CHICAGO—A clustering of cases in Lyme, Conn., in 1975 led to the discovery of Lyme disease. Allen C. Steere, MD, professor of medicine at Harvard Medical School in Boston, investigated that outbreak, and he shared his knowledge of Lyme disease with rheumatologists gathered at the ACR’s State-of-the-Art Clinical Symposium in April. He explained that Lyme arthritis was recognized as a separate disease because of the clustering of the children in Lyme, and since that time, the number of cases of Lyme disease in the U.S. has increased significantly.
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Explore This IssueJuly 2017
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Absent antibiotic treatment, Lyme disease unfolds in stages. When the infection begins, it is typically localized to the skin where it causes a slowly expanding skin lesion, often associated with such symptoms as neck stiffness, headache and arthralgias. Stage two follows weeks to months after infection and patients can experience Lyme neuroborreliosis, which presents as acute neurologic involvement, lymphocytic meningitis, cranial neuritis and/or sensory or motor radiculopathy. Patients may also experience Lyme carditis with atrioventricular block. The late stage of Lyme disease happens months to years after disease onset. The most common manifestation of late disease is Lyme arthritis, which presents in one or a few joints, most commonly the knee. Typically, patients in this stage do not have systemic symptoms. Late Lyme neuroborreliosis may also rarely occur in late-stage Lyme disease, and it is characterized by subtle encephalopathy or sensory polyneuropathy.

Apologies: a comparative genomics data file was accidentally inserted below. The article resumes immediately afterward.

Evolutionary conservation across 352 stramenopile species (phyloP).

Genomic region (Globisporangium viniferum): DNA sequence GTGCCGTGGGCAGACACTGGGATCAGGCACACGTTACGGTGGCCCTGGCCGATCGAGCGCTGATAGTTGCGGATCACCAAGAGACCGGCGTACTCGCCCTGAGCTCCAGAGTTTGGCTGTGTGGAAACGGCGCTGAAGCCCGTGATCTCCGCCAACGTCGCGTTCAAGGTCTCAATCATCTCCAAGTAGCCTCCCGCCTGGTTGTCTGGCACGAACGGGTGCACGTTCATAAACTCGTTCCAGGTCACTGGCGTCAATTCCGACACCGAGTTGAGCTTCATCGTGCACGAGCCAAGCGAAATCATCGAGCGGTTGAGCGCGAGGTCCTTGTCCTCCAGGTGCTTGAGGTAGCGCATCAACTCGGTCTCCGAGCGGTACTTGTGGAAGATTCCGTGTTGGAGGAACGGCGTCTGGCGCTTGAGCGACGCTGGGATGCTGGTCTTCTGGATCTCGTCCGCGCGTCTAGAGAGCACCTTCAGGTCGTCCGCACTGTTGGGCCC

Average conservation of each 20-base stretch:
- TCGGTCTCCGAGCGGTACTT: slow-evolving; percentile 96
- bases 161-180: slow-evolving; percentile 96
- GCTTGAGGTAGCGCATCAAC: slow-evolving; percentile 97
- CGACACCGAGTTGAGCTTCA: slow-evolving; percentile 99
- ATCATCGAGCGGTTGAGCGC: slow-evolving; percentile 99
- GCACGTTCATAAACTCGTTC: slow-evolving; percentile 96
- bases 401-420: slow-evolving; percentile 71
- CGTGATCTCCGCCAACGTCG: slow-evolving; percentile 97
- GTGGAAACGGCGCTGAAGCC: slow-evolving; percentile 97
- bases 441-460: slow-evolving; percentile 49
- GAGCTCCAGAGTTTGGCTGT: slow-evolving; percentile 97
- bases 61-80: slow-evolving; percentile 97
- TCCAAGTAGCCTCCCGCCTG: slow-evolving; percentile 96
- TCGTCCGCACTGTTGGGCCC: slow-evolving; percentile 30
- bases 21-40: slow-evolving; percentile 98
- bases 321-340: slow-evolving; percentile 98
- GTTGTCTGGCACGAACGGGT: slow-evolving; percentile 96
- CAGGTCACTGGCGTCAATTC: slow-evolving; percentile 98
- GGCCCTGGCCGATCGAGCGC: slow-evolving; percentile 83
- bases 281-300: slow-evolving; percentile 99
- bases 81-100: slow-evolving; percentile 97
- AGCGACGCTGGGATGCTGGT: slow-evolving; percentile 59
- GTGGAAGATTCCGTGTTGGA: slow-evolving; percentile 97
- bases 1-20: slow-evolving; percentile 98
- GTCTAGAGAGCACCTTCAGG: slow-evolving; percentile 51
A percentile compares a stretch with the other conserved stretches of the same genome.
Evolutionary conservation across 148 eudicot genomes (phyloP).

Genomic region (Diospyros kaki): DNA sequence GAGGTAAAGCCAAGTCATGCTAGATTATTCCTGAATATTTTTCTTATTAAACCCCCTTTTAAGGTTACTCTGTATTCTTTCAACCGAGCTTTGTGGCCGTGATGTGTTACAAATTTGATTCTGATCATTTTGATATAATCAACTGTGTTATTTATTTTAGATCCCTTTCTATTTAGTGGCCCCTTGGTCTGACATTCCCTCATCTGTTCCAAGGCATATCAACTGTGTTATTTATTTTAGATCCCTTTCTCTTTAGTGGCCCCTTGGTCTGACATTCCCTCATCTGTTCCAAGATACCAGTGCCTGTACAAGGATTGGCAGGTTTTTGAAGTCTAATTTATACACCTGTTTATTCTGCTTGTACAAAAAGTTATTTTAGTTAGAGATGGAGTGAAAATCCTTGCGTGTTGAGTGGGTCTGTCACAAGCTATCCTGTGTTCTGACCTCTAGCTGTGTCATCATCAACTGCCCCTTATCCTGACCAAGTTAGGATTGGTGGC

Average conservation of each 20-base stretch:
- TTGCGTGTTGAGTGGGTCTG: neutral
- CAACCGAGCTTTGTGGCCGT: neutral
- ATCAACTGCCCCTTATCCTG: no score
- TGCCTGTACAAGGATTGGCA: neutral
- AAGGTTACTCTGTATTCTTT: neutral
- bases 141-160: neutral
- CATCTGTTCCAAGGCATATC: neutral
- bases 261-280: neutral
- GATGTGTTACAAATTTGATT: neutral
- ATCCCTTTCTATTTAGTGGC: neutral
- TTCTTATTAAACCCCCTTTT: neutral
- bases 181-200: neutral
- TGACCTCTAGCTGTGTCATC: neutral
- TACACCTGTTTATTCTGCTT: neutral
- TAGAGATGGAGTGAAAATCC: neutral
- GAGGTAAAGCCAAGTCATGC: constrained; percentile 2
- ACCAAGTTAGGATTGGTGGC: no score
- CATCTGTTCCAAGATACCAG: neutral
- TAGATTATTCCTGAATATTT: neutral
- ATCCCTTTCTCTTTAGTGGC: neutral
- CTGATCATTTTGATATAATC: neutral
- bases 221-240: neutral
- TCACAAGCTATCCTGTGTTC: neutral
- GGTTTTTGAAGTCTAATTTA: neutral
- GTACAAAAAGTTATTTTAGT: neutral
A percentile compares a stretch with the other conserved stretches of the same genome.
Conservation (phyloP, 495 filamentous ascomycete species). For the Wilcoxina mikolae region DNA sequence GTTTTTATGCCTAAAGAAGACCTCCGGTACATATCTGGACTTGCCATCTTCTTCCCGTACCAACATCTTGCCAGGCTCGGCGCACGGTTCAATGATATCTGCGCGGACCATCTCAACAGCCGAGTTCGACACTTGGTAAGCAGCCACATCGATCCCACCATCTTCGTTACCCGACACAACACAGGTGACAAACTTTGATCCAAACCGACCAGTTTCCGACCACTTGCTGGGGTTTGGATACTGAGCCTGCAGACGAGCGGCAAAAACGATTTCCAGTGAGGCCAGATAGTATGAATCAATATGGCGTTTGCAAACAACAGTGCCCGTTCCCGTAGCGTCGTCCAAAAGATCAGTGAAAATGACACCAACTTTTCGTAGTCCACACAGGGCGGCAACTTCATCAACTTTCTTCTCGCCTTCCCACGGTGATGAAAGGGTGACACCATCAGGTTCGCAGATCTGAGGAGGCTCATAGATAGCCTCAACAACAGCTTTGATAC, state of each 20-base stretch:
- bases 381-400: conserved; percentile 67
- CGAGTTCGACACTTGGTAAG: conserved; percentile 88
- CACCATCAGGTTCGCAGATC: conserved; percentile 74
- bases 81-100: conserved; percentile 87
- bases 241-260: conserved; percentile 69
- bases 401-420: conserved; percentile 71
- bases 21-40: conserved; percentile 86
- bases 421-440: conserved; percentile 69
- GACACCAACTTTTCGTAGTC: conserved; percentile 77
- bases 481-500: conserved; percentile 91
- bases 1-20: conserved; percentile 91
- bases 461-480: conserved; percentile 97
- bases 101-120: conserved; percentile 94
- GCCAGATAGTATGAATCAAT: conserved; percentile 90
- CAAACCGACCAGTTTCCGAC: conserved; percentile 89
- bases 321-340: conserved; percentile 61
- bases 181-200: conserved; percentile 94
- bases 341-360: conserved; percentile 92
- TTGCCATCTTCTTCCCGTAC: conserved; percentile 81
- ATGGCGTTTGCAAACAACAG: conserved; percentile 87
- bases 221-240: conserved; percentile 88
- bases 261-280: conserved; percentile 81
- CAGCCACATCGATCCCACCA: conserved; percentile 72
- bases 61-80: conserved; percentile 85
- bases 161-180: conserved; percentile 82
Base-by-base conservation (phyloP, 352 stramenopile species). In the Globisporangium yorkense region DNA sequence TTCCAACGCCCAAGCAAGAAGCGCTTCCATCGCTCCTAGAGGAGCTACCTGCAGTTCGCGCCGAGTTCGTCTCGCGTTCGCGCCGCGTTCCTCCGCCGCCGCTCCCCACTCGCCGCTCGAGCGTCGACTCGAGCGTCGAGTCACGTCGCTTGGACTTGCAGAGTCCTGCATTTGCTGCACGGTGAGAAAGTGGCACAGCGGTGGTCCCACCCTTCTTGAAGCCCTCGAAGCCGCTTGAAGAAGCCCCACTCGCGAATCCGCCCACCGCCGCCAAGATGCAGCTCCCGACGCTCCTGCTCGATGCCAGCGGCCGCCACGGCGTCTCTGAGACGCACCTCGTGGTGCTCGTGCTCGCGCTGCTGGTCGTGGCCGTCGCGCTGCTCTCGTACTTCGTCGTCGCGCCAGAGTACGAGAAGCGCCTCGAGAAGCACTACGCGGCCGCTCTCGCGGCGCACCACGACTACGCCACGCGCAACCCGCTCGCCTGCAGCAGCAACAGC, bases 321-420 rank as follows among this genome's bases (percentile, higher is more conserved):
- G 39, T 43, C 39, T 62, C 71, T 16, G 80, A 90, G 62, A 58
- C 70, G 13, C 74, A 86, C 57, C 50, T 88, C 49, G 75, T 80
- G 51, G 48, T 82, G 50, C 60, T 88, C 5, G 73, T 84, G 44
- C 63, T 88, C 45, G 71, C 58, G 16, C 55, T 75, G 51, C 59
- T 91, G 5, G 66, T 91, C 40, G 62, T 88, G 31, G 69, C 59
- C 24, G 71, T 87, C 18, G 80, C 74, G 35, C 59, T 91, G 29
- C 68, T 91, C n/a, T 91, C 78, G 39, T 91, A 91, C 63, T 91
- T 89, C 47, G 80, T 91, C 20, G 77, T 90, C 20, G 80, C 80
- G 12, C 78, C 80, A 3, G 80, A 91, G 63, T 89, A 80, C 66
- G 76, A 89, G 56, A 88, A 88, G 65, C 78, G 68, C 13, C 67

Diagnosis of Lyme disease requires a combination of characteristic clinical signs and symptoms and known exposure to an endemic area. Physicians can use serological tests to confirm infection, and the results are interpreted according to the criteria of the Centers for Disease Control and Prevention and the Association of State and Territorial Public Health Laboratory Directors. During the first 30 days of symptoms, at least two of three IgM bands are required for a positive test result. At any time of illness, at least five of 10 IgG bands are required. Dr. Steere emphasized that “there can be false-positive IgM responses,” but the IgG criteria have high specificity.
Most patients do not test seropositive during the first several weeks of infection, but by convalescence, these patients often seroconvert. By late infection, virtually every patient is IgG seropositive. After appropriate antibiotic treatment, the amount of specific antibody declines, but the Western blot, a nonquantitative test, does not change much. This does not mean that they are still infected.
At any time of illness, at least five of 10 IgG bands are required [for diagnosis of Lyme]. Dr. Steere emphasized that ‘there can be false-positive IgM responses,’ but the IgG criteria have high specificity.
“Treatment of Lyme disease is often straightforward,” explained Dr. Steere, “but arthritis may be harder than that.” Thus, rheumatologists should treat Lyme arthritis with an algorithm, beginning with doxycycline therapy. Dr. Steere explained that although doxycycline usually works, there are patients in whom the arthritis does not change much after 30 days of treatment with oral antibiotic therapy. Some of these patients then respond to IV antibiotic therapy. Ceftriaxone is most commonly used for that purpose.